Romeo and Juliet Terms to Know

allusion reference to a well-known person, place, event, literary work, or work of art.
blank verse unrhymed iambic pentameter; used in Romeo and Juliet especially when a major character engages in serious dialogue
comic relief an amusing scene, incident, or speech introduced into serious or tragic elements, as in a play, in order to provide temporary relief from tension, or to intensify the dramatic action
couplet a pair of rhyming lines, usually of the same length and meter; a couplet usually expresses a single idea.
dialogue a conversation between two characters; used to reveal character and to advance the action.
direct characterization part of the act of creating and developing a character; in direct characterization, the author directly states a character’s traits.
drama a story written to be performed by actors; the script is made up of dialogue and stage directions.
dramatic irony contradiction between what a character thinks and what the reader or audience knows to be true
dramatic monologue a poem spoken by one person; in Romeo and Juliet, actors speak in monologues when they have something to say which typically takes more than just a few lines of dialogue.
dynamic character a character that develops and grows during the course of a story.
flat character a character that shows only one trait (a fault or a virtue).
foil a character that contrasts with another character in order to highlight or emphasize character traits; also serves to provide variety for a reader or audience which helps to sustain interest and attention
foreshadowing the use in a literary work of clues that suggest events that have yet to occur.
hyperbole an obvious exaggeration
indirect characterization part of the act of creating and developing a character; in indirect characterization, an author tells what a character looks like, does, and says, and how other characters react to him or her.
motivation a reason that explains, or partially explains, why a character thinks, feels, acts, or behaves in a certain way. results from a combination of the character’s personality and the situation he or she must deal with.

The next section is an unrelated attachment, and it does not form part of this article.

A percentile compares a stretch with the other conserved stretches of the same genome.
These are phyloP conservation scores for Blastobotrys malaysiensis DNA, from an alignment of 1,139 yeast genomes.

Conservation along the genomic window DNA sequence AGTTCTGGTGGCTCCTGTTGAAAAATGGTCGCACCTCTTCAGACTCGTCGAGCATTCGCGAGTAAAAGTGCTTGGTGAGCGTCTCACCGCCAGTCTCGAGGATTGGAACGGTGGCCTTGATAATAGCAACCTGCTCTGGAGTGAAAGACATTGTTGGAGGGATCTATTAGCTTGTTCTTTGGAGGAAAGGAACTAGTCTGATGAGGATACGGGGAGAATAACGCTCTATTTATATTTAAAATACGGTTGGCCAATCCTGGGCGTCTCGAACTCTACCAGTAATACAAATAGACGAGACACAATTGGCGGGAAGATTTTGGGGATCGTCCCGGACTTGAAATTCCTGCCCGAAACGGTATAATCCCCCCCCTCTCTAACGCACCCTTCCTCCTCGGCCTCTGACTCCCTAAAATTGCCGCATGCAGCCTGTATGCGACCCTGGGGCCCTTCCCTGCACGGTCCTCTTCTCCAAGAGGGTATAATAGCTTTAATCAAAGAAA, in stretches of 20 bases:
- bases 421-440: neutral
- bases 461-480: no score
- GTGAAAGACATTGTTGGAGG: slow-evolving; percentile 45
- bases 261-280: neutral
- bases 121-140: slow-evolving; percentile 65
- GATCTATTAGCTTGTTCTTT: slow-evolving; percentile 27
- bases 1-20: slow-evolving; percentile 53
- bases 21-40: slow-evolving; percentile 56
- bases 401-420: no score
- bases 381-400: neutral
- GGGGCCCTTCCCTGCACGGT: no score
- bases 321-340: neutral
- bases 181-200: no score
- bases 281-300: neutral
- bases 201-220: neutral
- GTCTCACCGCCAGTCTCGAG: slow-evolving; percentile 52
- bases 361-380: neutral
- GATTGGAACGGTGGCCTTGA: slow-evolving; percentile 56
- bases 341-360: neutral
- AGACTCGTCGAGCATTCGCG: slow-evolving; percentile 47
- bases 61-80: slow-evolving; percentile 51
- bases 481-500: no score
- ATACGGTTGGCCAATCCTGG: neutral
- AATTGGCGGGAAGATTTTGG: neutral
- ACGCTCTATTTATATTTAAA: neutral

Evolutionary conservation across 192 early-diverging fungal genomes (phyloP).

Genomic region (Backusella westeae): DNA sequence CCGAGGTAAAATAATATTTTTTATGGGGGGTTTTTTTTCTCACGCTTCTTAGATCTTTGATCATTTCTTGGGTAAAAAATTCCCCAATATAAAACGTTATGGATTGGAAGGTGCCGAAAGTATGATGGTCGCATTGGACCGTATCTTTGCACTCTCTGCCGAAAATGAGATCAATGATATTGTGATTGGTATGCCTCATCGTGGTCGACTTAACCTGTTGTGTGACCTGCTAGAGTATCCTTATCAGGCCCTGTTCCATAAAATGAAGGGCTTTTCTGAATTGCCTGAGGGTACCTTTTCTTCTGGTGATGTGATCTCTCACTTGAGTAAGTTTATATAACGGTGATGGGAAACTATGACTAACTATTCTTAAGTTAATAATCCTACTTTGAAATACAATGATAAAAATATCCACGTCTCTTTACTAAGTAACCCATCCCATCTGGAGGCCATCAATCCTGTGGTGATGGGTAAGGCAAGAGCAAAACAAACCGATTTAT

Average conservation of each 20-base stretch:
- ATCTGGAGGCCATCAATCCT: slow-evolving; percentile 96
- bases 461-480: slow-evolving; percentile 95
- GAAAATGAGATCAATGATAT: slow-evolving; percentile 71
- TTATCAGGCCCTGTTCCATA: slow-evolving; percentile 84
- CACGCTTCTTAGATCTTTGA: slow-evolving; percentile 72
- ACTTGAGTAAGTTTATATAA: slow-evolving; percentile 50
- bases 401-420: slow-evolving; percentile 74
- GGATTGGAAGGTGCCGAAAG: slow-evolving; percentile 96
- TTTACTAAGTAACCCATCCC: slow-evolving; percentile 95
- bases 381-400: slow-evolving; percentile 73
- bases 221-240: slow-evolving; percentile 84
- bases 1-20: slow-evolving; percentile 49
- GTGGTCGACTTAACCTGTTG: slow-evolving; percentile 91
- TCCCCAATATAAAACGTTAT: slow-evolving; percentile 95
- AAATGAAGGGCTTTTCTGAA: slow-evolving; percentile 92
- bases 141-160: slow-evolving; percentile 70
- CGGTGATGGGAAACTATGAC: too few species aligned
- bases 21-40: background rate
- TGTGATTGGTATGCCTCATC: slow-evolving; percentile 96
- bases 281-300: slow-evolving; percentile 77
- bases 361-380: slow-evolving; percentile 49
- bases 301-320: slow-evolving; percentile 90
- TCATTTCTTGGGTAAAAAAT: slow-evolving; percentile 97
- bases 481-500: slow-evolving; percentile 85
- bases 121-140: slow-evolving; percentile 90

oxymoron two seemingly contradictory (opposite in meaning) words are used together for effect
paradox A statement that seems contradictory or absurd but is actually valid or true. For example, look at the saying “We must sometimes be cruel in order to be kind.”
pun the humorous use of a word or phrase to emphasize or suggest its different meanings; the use of words that are alike or nearly alike in sound but different in meaning; a play on words.
round character a character who shows many different traits—faults as well as virtues.
situational irony event occurs that directly contradicts the expectations of the characters, the reader, or the audience.
soliloquy a long speech expressing the thoughts of a character alone on the stage
sonnet a fourteen-lined poem written in iambic pentameter; sonnets are used several times
stage directions Notes included in a drama to describe how the work is to be performed or staged. These directions are written in italics and are not spoken aloud. They describe sets, lighting, sound effect, and appearance, personalities and movements of characters.
static character a character that does not change
tragedy a work of literature, especially a play, that results in a catastrophe for the main character. The disaster could be a result of a “flaw” in the character, or the cause can be some evil in society. The purpose is not only to arouse fear and pity in the audience, but also, in some cases, to convey the sense of thegrandeur and nobility of the human spirit.
verbal irony words are used to suggest the opposite of what is meant.
aside a short speech delivered by an actor in a play, expressing the character’s thoughts.Traditionally, it is directed to the audience and is presumed to be inaudible to the other actors.